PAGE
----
Why I'm Bullish on Bloom Energy

After decades of looking at new energy technologies, few have looked better to me--at least from this distance--than Bloom Energy's new fuel cells. It's being touted as a real game-changer. And it may be, in more ways than one.

Why? Because Bloom might fill a huge need for new power sources, and I trust the people who are backing it. John Doerr, perhaps the most respected American venture capitalist, is the lead investor in Bloom. Vinod Khosla, another gold-standard VC, is also in on the deal.

These guys have seen everything, and if this is what gets them to invest and put their reputations on the line, it's an excellent endorsement. Meanwhile, Bloom's technology suggests there may be other ways, perhaps better ones, yet to be discovered.

I expect Bloom to be just the first of a number of energy technology companies I'll get excited about in the next few years, with the economy changing as a result of them. The opportunity Bloom--and its future competitors--present is at least as big as the Internet and in many ways more important. After all, there aren't many businesses out there that wouldn't benefit from more energy options.

Because it could take businesses and homes effectively off the power grid, Bloom also could improve national security by lessening the ability of cybercriminals to turn off our power or extort money from us. This also makes disasters and terrorism just a tad less frightening from a "what happens once the lights go out?" perspective.

While past performance is no guarantee of future success, Doerr and Khosla have made lots of investors very rich. Still, both VCs have also made loser deals in the past, and this could be turn out to be another one. Nevertheless, I'd put this way ahead of such losers as the Segway transporter and CrunchPad/JooJoo tablet, two media darlings that have yet to make their mark.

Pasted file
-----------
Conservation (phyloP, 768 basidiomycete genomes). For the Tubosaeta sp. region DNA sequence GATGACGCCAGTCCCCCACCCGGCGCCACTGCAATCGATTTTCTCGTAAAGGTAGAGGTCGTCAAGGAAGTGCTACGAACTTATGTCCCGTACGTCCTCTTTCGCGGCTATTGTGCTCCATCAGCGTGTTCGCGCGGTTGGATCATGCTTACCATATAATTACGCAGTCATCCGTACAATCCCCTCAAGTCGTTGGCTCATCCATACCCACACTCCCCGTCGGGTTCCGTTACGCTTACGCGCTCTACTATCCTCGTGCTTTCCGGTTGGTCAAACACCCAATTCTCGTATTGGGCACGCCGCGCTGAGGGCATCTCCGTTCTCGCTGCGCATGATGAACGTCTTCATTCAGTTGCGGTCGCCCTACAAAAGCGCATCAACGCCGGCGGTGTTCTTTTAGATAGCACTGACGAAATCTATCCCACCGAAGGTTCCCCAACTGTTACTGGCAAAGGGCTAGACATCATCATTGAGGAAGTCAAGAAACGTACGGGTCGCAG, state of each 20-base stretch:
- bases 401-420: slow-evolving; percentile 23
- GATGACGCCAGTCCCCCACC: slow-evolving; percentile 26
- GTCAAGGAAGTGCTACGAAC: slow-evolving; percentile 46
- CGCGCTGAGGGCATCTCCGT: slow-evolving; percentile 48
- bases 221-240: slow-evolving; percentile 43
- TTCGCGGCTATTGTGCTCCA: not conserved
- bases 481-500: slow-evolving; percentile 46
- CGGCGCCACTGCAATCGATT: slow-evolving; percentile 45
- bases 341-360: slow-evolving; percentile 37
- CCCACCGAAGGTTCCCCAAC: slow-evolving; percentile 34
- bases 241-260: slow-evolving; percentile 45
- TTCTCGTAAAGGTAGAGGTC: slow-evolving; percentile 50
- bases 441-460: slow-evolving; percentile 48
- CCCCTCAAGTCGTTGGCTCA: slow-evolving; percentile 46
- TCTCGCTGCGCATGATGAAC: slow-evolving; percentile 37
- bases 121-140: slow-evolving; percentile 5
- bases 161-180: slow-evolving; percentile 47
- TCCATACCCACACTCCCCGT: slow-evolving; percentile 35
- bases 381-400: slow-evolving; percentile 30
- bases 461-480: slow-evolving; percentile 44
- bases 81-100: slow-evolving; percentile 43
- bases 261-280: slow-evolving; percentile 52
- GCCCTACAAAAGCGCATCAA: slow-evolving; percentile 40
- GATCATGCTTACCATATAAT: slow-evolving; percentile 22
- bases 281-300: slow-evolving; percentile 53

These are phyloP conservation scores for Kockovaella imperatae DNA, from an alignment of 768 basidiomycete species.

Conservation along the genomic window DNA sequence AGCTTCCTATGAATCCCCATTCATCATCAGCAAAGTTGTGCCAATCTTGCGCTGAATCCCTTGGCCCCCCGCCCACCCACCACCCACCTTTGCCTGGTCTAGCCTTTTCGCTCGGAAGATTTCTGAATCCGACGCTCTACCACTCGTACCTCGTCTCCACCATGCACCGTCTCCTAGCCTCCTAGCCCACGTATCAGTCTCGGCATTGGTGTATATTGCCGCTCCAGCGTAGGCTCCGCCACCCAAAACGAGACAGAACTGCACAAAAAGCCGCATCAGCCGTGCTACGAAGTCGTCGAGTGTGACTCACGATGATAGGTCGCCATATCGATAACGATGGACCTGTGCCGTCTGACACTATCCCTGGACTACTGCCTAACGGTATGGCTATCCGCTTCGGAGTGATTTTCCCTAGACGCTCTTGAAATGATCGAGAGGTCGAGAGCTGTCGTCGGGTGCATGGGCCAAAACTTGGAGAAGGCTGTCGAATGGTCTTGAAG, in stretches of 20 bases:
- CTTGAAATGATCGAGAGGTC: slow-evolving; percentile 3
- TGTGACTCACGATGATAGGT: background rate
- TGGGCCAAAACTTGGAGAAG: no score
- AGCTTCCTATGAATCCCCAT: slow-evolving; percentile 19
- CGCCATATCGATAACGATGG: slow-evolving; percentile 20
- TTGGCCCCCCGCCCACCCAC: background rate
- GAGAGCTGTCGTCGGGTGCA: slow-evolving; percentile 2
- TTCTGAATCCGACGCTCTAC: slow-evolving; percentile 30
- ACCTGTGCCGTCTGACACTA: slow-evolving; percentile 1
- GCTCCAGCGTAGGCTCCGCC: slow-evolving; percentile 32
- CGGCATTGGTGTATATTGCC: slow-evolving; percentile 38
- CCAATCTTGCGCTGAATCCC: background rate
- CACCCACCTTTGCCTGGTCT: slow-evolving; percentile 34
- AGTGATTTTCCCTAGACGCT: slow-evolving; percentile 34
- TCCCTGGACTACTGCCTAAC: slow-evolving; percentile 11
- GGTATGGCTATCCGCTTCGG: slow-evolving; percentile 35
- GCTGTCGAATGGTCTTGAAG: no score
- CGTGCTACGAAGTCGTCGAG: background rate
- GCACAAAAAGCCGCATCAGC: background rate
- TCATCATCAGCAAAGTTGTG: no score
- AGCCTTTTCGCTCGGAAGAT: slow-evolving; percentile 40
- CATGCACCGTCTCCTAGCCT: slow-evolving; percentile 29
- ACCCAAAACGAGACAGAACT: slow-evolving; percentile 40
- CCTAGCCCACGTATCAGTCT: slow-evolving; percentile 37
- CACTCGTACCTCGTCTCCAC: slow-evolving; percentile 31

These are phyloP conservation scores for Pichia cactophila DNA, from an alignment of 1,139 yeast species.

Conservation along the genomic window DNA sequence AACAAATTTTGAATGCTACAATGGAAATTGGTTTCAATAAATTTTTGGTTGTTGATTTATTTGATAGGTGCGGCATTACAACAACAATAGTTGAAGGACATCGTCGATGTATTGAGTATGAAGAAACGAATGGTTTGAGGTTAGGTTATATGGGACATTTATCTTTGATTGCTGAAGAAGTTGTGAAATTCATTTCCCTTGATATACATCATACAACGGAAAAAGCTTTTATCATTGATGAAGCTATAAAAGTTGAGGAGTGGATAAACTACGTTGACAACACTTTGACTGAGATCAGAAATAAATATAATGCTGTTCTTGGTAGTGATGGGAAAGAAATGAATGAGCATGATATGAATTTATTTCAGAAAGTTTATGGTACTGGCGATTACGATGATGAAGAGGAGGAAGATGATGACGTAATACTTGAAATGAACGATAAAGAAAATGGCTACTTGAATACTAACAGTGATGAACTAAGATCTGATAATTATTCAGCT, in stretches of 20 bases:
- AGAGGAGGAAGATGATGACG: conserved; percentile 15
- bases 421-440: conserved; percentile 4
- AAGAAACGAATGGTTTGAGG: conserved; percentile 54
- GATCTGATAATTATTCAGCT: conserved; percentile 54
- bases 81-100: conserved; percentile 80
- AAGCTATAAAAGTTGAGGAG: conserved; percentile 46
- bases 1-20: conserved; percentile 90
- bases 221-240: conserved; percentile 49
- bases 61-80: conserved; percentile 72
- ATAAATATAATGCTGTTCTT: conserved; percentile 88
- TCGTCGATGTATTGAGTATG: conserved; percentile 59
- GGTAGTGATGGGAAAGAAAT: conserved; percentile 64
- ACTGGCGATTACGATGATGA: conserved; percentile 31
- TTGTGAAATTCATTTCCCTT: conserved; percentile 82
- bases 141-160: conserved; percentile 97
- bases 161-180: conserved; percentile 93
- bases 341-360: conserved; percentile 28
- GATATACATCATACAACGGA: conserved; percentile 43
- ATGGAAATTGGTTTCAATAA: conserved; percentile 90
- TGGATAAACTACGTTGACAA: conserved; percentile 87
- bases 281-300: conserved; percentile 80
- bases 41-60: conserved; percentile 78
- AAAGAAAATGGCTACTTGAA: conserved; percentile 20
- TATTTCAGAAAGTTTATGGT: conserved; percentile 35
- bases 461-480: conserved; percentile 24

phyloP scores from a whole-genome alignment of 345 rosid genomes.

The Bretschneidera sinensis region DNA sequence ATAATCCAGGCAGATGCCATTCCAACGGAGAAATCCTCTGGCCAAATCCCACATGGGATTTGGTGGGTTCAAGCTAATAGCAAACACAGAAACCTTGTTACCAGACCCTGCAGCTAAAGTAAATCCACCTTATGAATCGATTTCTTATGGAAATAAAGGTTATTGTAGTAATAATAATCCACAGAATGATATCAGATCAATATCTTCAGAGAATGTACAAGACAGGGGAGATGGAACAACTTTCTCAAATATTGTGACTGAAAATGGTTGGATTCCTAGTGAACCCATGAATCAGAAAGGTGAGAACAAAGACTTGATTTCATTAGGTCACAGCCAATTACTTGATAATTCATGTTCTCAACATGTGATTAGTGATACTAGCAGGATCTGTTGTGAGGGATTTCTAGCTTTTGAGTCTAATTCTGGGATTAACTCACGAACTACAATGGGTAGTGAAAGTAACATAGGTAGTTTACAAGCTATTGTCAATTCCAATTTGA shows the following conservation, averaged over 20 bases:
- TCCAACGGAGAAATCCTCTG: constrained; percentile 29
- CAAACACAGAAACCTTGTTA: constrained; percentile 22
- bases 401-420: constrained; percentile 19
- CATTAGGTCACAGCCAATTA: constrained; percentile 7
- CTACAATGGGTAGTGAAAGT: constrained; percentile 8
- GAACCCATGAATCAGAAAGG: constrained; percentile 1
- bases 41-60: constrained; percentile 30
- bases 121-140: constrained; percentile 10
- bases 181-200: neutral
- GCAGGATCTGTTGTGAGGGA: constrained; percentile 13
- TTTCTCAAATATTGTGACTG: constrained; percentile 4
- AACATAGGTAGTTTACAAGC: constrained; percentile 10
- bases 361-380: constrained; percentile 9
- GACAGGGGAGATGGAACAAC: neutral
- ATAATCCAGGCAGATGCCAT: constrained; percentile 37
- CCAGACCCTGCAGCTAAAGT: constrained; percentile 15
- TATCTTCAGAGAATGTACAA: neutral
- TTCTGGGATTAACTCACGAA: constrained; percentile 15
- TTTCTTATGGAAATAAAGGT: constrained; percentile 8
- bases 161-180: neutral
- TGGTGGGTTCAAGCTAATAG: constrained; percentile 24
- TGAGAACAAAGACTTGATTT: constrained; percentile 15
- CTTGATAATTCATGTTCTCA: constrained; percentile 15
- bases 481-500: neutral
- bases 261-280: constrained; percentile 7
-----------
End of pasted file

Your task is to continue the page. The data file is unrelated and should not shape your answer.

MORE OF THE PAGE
Today's $800,000 Bloom fuel cell is a far cry from someday's $3,000 home unit. And right now, Bloom can reportedly only build one unit per day, not nearly enough to justify the excitement, even at today's prices.

The units themselves still require some sort of fuel--such as natural gas, oxygen, or solar energy--and that could be a limiting factor in many installations. And, I've yet to see a breakeven analysis as to what other energy sources must cost for the Bloom energy cell technology to make sense.

While Bloom's first "customers," companies like Google and eBay, are happy, that doesn't mean your company or mine would be likewise thrilled. Nor, do we know what might happen if many such units were installed. What might they do to the price of natural gas or oxygen? As with ethanol, sudden demand might have a negative impact on pricing and make Bloom's technology less attractive.

So, while I have gotten excited about new companies and technologies and been let down before--haven't we all?--Bloom Energy is a reason to get excited. And to believe that the Silicon Valley/venture capital model of innovation may contribute as well in the future as it has done in the past.

Bloom is proof that real technology opportunities still exist and that American companies may again be able to capitalize upon them for the benefit of all. I haven't always felt that way lately, but it's a great feeling to have and I'm glad it's back.

David Coursey has been writing about technology products and companies for more than 25 years. He tweets as @techinciter and may be contacted via his Web site.

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